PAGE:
HAI: How is silver industrial demand doing? Can you explain what's going on there-is the downturn in the solar industry having an impact?

Morgan: Solar's situation with silver is bullish overall, because it's a demand that really didn't exist in any significance several years ago. Over the last four years or so, demand for silver from the solar industry has been steadily increasing up until 2012, at which time it has decreased.


That being said, there are a couple problems with solar. One, it's really not a very efficient way to generate electricity and it's very inefficient on an economic basis. In other words, you're much better off burning coal, natural gas, oil, etc. Any other generation method is superior in economic terms to solar.

However, growth in solar has been so robust the last few years because of subsidies. The government came along and said, "Well, we know this is inefficient economically. But it's green energy. And, therefore, we like it. And, because it's not competitive on an economic basis, we will subsidize you if you put solar panels on your home."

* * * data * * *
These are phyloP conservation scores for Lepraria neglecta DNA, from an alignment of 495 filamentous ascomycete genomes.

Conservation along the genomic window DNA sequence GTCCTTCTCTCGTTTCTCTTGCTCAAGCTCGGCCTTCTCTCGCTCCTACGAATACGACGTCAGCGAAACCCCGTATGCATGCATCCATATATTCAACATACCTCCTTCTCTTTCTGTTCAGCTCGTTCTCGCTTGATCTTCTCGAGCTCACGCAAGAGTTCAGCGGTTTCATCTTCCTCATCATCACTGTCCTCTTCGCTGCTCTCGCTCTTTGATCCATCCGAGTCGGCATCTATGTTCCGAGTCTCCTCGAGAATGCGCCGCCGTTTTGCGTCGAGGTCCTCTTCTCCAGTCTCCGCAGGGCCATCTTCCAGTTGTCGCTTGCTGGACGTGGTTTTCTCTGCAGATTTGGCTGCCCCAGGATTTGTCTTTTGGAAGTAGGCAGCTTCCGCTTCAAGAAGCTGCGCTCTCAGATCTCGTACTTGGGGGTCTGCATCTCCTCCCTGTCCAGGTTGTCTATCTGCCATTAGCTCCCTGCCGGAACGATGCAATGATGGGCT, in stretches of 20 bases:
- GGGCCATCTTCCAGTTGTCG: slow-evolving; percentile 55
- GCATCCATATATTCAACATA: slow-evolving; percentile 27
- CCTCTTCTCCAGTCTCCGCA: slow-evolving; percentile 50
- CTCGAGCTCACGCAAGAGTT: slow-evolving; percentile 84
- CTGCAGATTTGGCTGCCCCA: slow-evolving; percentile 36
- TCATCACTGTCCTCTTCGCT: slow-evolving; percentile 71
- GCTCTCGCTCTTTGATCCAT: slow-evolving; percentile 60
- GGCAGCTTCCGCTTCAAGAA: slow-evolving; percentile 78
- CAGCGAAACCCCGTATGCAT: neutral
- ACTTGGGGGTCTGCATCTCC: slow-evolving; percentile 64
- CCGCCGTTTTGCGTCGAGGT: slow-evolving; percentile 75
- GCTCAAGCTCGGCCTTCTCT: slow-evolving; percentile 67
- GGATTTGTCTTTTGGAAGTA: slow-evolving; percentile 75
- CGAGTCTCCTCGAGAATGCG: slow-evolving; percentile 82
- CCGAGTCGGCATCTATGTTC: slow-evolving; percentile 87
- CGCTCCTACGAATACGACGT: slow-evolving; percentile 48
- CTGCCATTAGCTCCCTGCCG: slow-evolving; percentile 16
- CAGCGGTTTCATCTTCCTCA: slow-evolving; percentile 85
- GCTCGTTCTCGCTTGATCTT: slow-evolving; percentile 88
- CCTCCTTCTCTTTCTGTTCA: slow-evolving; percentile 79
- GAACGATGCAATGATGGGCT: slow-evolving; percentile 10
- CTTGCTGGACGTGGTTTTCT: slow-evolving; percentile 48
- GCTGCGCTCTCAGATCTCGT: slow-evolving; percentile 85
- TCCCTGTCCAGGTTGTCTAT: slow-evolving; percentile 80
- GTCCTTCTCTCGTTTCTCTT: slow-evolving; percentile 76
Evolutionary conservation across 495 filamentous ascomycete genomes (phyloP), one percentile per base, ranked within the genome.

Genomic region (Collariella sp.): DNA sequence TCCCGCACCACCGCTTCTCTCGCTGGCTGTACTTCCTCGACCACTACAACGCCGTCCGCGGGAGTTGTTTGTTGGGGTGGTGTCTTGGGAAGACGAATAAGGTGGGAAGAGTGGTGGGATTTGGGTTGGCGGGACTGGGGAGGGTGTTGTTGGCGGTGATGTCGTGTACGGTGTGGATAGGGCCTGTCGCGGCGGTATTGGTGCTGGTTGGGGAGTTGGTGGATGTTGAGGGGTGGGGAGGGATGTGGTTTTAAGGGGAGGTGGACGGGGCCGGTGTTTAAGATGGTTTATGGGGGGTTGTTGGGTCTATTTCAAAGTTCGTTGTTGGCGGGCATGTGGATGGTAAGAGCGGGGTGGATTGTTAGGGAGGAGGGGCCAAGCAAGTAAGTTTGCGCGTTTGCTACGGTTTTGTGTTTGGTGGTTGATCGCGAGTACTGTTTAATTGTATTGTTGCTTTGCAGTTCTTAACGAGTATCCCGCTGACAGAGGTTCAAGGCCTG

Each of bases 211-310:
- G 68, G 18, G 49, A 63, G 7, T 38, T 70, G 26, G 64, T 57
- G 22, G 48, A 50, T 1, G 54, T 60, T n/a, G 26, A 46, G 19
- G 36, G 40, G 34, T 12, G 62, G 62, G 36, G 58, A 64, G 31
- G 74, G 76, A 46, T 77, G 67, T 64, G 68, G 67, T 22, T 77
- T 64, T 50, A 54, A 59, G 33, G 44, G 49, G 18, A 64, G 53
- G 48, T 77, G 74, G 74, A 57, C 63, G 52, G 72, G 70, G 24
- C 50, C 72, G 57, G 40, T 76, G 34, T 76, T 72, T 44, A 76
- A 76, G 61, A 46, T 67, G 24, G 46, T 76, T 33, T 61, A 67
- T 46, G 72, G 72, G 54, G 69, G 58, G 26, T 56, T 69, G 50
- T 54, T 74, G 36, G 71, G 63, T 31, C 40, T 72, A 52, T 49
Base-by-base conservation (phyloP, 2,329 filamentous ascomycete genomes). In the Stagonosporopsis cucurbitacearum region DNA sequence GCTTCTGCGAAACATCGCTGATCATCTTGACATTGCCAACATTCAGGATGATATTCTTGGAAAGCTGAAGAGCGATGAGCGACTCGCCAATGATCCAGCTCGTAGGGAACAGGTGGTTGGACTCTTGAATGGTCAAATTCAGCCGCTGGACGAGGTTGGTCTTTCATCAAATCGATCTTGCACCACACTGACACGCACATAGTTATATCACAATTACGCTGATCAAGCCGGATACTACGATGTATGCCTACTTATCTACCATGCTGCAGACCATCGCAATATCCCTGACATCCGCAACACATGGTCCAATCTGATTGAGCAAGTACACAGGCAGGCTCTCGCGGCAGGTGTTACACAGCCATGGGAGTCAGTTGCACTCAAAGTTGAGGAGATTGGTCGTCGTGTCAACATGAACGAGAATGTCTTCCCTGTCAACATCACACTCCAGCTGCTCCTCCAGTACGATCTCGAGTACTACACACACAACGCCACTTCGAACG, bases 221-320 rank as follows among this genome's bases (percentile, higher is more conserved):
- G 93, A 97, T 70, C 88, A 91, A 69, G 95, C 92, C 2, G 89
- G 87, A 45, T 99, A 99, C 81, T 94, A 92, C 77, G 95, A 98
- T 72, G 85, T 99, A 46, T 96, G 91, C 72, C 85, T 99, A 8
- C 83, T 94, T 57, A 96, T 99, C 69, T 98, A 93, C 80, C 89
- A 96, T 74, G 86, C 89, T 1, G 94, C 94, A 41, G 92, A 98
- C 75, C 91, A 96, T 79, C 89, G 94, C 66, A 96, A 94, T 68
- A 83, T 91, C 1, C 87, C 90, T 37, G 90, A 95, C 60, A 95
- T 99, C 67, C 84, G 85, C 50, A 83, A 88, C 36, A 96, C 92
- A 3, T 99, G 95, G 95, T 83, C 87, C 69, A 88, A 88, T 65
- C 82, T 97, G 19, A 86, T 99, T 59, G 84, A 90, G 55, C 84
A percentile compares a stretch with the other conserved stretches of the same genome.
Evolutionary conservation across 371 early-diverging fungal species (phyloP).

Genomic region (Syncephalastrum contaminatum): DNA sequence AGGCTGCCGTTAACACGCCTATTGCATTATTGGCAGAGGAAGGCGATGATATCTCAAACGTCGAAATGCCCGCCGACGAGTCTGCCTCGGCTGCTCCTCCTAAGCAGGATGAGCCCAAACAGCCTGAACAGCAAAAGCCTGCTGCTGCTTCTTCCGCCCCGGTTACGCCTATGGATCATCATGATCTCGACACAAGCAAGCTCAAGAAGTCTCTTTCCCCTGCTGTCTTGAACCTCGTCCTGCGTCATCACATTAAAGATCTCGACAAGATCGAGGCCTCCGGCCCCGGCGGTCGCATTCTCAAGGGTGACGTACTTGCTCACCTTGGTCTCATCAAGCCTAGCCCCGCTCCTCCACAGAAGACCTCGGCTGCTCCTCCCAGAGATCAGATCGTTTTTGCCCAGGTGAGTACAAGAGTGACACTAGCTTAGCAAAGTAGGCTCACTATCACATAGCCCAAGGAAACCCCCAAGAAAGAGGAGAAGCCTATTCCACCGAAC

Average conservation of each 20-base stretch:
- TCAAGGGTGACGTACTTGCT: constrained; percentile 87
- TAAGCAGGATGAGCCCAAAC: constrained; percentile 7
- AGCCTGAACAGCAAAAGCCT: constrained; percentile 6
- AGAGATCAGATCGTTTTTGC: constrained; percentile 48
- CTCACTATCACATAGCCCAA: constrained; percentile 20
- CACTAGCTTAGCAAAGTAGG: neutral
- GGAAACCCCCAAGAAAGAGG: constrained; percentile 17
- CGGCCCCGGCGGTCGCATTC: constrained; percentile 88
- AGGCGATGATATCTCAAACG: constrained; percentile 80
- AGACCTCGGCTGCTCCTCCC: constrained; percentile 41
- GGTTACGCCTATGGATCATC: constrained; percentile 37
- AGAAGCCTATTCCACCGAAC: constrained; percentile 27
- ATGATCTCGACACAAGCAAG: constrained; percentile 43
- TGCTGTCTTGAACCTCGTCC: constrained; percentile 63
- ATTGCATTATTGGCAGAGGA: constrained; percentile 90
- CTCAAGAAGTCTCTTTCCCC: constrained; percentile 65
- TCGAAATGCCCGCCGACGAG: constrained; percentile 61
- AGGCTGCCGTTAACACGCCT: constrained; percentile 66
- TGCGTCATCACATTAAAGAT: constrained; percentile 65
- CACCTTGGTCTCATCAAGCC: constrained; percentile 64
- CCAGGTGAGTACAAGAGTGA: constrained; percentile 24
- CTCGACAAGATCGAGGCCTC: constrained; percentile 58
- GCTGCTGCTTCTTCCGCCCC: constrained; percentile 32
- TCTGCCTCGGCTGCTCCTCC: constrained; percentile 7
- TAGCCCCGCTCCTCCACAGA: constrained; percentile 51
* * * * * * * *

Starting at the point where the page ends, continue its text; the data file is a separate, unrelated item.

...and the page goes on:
One of the leaders in the solar space is Germany, which on a nation-state basis, has probably been the most aggressive in putting up solar panels on government-owned properties. However, while the German economy is strong, the [Germans] are experiencing problems because of the sovereign-debt crisis in the eurozone. In turn, they are not subsidizing solar to the extent they were previously.

Now solar has to compete on a free-market basis. The consumer now has to think- if I could spend a dollar and get this much power out of solar, or I could spend a dollar and get five times the amount of power out of the conventional method that I have on my wall, what am I going to choose? Well, most people will vote with their pocketbooks.